15. #40
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    Anything pretty much east of the Mississippi and north of the Mason-Dixon line is fair game.

    I'd consider going out west or down south. The traveling for the interview becomes more problematic but I'd definitely consider it.

  16. #41
    Cyburbian Veloise's avatar
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    Jo, you just shared a planning director post. Keep an eye on that one. I'd bet a spare inner tube that they promote from within, thereby leaving an opening further down the ladder.

    HTH

    That is, unless they hire Dan...

  17. #42
    Cyburbian
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    Bad news:

    Since last posting I have been laid off from my part-time job due to hours cuts effectively ending what small income and health insurance I had.

    Good news:

    1. Since last posting. I have since been accepted into Ohio State's MCRP program. I won't have enough time to gather the resources to start during winter quarter so if I decide to go I probably will start in spring.

    2. Sending out blind resumes paid off. I'm going next week to talk to the Mid-Ohio Regional Planning Commission (MORPC) about doing some intern work with them. I doubt it will be paid but its a networking and experience-gaining opportunity.

    I'm still very wary of accumulating a lot extra debt going back to school especially with the prospects of it paying off grim. However, it would improve my chances of getting hired, help me network with an internship, and allow to get onto a student health insurance program. Aside from finding a full-time position with benefits this is starting to look like the only viable option.

  18. #43
    Cyburbian TerraSapient's avatar
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    Great to hear Johio! Congrats on entrance into your program - if it isn't too late, don't forget to apply for an assistantship (mine came with a full tuition waiver plus a $1000/month living stipend).

    Also congratulations on your possible internship - keep at that. Blindly sending out a cover letter and resume is how I landed my first internship and my first job. Keep doing it throughout school, if for no other reason than networking.

  19. #44
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    Fortunately, the part-time job I was laid off from due to hours cuts has been able to schedule me again so I do have some sort of income.

    My internship is rolling along. I'm doing data entry of home sewage treatment locations for a 208 water quality plan. Not the most exciting work in the world but I appreciate the work and the opportunity. No paycheck yet but I do have my own cubicle and a sign with my name on it.

    I decided to defer enrollment to grad school to fall. I'm still not sold on the idea from a financial stand point.

    Still no luck on the job search front. I've barely been able to find anything to even send a resume to. It's been almost a year since I last had a planning related job interview.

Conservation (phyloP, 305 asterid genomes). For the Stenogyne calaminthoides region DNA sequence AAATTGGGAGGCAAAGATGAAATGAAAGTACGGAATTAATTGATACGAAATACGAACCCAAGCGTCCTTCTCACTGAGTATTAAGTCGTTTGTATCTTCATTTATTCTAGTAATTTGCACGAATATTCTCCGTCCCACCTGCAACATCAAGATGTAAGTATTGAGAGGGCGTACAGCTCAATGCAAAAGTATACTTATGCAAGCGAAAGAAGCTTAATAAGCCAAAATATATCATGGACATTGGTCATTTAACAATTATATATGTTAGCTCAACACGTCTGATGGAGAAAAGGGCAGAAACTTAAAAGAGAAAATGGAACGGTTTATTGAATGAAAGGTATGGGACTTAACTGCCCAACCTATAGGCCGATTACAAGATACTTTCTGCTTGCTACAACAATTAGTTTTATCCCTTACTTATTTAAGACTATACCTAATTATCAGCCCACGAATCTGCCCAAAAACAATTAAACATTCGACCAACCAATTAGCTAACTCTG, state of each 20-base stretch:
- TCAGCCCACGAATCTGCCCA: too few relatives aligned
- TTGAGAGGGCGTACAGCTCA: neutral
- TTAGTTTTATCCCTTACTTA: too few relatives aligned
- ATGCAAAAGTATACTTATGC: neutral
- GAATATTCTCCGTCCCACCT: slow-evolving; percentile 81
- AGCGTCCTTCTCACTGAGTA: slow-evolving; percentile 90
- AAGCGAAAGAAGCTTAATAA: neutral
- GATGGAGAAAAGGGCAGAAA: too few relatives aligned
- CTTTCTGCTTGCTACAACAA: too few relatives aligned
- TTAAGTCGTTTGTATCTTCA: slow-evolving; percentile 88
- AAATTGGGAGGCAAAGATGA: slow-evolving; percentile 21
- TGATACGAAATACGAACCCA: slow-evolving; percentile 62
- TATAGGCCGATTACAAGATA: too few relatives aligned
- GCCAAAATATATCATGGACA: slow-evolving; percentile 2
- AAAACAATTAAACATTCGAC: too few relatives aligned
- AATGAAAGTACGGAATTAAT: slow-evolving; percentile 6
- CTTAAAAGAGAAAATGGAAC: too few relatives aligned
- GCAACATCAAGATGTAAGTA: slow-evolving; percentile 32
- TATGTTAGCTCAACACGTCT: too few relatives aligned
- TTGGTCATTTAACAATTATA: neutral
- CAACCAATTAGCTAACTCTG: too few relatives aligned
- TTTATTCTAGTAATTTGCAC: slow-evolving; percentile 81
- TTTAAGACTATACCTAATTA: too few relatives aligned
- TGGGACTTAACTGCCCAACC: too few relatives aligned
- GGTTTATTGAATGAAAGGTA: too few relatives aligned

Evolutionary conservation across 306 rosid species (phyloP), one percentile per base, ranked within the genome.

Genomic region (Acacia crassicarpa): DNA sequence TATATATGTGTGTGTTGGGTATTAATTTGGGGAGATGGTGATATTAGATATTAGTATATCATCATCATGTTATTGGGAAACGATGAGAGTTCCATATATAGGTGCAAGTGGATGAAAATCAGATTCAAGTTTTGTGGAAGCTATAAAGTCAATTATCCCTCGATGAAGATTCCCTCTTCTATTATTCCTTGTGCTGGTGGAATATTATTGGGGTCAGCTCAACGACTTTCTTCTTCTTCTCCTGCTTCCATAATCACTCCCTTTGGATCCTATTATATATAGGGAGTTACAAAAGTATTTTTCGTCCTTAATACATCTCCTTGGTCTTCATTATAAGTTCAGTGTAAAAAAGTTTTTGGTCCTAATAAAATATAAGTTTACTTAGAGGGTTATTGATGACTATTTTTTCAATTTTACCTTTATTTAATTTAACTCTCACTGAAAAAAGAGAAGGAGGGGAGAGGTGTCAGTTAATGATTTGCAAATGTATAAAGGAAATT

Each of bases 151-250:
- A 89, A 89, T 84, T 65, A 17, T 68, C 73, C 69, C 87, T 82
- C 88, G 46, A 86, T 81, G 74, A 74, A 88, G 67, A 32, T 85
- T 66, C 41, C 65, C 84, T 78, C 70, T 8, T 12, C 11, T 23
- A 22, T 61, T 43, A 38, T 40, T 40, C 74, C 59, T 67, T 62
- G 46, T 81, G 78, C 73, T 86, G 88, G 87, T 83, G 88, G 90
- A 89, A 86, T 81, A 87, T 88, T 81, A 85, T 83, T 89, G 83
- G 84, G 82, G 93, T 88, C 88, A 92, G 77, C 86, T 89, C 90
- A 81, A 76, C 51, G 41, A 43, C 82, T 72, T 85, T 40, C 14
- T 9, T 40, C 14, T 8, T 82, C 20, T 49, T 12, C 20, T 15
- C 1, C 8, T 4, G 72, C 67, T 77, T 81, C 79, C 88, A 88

I've not even officially entered the field and I'm already starting to think about looking into other careers. This April will mark 2 years since graduating from college. The problem is, I don't even know what else I would want to do.

    As always, suggestions welcomed.

  20. #45
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    Grad school is like an investment, it's worth it though you might want to do a part-time one. I am on the same boat as you do right now too!
    Take some time and figure out which field you really want.

  21. #46
    Johio, as long as you don't have anything better going on, it sounds like the OSU thing is your best bet. I always try to dissuade people from leaving good planning jobs to get another degree, but in your case, if you don't get back on track by next fall, you should do the program. Otherwise you'll start to move out of your chosen profession and become less and less relevant to future employers. If it means you take on some debt to do it, I think its worth it. That is, as long as youre sure you want to stay in planning.

  22. #47
    OH....IO Hink's avatar
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    You should check and see if OSU still has internships that allow for some type of funding mechanism. They didn't give out funding when I was there, but they did have internships which helped defray the cost.

    I think OSU is your best bet as well. You will get experience, make some friends, and network. If nothing else, you will see many employers in your two years there... I know I did. Although the idea of getting debt is scary, sometimes it is the best way to make sure in the future you can secure a job and pay it off. Good luck!!
    A common mistake people make when trying to design something completely foolproof is to underestimate the ingenuity of complete fools. -Douglas Adams

  23. #48
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    My long search is finally over. I accepted a position in Pennsylvania. Thanks to everyone for all the input and suggestions during this process.

  24. #49
    Cyburbian beach_bum's avatar
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    Quote Originally posted by Johio View post
    My long search is finally over. I accepted a position in Pennsylvania. Thanks to everyone for all the input and suggestions during this process.
    Congrats, a planner friend of mine finally got a job this past week as well...yay!
    "Never invest in any idea you can't illustrate with a crayon." ~Peter Lynch

  25. #50
    Cyburbian Linda_D's avatar
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    Congrats!!! A lot of times, getting that first job in your field is the hardest!